“As the #1 public university in the United States, we continually strive to advance knowledge, address pressing societal needs, and foster the kind of environment enriched by diverse perspectives in which our students can flourish. I am truly heartened by how the UCLA community came together to support our graduate students during these challenging times.” —Dean Darnell Hunt

Graduate students in the Division’s departments and programs are invited to submit research proposals and the funds will be distributed as $5,000 grants starting summer 2021. Raising money for this fund will be an ongoing effort, underscoring the Division’s commitment to its graduate students as they take on important and critical research around issues of diversity and inequality.

To support graduate students through the Dean’s Fund for the Study of Diversity and Racial Inequality, please visit this site.

OR

To submit a research proposal for the Dean’s Fund for the Study of Diversity and Racial Inequality, please apply by submitting your information HERE, where you will be asked to provide:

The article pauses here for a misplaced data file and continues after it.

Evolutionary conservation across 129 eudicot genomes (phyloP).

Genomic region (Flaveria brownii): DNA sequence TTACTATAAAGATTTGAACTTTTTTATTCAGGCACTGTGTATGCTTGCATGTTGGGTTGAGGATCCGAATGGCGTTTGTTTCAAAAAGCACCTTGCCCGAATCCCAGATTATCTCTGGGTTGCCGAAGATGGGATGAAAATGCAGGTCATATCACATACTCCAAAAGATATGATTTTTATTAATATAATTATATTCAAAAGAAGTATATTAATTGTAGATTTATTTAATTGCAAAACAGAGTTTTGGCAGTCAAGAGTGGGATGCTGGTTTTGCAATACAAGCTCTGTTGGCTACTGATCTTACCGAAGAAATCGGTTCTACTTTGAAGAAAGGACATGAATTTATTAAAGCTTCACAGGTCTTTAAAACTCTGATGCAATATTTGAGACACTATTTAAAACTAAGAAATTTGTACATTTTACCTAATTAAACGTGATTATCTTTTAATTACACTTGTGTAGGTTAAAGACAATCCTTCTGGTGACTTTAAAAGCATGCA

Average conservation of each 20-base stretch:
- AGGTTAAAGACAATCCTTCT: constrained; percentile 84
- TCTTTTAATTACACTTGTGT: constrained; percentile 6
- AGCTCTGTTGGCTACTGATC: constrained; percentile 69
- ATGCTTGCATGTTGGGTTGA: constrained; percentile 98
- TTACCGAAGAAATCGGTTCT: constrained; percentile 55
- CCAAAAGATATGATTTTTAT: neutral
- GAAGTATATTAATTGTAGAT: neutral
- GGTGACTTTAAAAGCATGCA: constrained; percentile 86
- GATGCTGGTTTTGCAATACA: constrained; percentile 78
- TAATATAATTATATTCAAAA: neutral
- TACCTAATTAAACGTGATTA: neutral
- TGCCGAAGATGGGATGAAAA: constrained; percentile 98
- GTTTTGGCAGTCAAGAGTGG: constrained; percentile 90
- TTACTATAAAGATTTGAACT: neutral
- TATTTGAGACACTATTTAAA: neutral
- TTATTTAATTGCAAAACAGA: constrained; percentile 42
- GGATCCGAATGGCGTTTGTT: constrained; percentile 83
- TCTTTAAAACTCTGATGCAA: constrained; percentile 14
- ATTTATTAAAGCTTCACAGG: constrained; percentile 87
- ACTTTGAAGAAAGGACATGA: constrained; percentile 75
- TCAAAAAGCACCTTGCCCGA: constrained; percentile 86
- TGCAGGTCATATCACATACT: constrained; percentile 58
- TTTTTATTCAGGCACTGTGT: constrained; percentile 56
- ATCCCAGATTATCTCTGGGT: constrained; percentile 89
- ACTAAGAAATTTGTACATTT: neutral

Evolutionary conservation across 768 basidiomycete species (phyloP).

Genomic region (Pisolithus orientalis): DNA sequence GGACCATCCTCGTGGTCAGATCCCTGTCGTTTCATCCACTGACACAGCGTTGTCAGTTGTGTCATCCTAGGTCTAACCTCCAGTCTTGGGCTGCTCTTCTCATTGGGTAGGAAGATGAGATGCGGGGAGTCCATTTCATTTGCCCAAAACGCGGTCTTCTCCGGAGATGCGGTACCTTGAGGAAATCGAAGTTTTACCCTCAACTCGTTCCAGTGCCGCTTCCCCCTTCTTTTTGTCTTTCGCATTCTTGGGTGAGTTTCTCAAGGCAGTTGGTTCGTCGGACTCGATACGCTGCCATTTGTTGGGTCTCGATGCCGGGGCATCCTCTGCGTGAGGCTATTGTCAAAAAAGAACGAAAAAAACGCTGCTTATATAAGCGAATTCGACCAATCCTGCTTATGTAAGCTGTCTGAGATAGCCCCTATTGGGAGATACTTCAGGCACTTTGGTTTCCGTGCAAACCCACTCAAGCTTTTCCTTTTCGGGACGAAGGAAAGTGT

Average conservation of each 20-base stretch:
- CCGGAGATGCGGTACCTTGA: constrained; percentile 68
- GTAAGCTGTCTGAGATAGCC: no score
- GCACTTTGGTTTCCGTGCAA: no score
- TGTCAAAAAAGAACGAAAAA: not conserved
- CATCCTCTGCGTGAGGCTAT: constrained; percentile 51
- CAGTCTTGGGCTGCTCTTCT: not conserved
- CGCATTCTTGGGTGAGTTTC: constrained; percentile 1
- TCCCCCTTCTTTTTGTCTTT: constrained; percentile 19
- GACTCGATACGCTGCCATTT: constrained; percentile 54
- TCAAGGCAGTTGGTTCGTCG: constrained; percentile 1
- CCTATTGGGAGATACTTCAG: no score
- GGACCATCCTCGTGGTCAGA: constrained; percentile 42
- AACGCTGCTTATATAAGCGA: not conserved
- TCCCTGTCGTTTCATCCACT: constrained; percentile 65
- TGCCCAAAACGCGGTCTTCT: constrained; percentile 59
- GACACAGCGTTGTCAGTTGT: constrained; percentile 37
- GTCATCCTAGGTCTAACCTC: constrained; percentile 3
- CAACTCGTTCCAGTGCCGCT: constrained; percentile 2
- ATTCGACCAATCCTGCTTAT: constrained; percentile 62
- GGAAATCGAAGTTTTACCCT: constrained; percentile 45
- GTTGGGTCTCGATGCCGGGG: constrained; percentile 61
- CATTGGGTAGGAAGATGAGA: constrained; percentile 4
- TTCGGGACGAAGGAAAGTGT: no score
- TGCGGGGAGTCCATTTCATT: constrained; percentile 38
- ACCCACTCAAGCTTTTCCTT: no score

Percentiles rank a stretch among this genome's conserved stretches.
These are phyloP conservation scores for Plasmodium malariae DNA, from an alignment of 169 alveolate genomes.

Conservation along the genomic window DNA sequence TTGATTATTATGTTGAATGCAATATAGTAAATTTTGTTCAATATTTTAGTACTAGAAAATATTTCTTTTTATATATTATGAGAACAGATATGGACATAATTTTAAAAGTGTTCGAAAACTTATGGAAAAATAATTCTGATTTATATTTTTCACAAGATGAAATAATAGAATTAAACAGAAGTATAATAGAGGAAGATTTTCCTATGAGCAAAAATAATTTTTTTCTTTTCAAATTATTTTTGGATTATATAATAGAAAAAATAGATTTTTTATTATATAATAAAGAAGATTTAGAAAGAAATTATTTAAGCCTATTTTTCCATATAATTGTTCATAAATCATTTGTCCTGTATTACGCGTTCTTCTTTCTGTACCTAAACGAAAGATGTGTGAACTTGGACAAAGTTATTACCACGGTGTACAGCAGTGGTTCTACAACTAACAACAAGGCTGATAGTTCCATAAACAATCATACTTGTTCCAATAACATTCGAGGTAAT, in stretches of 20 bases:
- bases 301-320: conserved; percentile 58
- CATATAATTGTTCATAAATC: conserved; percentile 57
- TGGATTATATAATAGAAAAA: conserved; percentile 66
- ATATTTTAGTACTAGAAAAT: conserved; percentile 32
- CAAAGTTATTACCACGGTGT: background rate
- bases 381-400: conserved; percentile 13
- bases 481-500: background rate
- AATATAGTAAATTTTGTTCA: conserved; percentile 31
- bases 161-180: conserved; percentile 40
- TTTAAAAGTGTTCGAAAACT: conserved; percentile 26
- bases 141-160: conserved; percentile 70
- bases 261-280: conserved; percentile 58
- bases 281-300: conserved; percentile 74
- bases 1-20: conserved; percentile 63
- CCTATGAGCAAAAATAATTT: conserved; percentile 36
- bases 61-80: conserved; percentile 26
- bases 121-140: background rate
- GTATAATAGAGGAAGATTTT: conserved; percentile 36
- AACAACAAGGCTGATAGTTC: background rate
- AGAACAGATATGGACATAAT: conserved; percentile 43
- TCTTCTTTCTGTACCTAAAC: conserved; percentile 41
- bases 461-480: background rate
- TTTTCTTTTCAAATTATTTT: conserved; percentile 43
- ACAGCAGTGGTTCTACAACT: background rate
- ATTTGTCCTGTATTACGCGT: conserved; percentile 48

1.  Name

2.  Department/Program (Must be a department/program in the UCLA Division of Social Sciences)

3.  Year in program

4.  Other summer support

5.  Project title

6.  Project abstract (one page max)

7.  Faculty support letter

Sonja Diaz, founding director of the UCLA Latino Policy and Politics Initiative, testified in a virtual hearing on Ensuring Free and Fair Access to the Ballot for the Committee on U.S. House Administration’s Subcommittee on Elections on April 1.

The hearing was held as 361 restrictive voting bills have been introduced in 47 states and as the U.S. Senate considers an expansive voting rights bill, the For the People Act, already passed in the House. Diaz was one of four witnesses that included Allison Riggs of the Southern Coalition for Social Justice, Marcia Johnson-Blanco of the Lawyers’ Committee, civil rights advocate Deb Adegbile, and Washington Secretary of State Kim Wyman.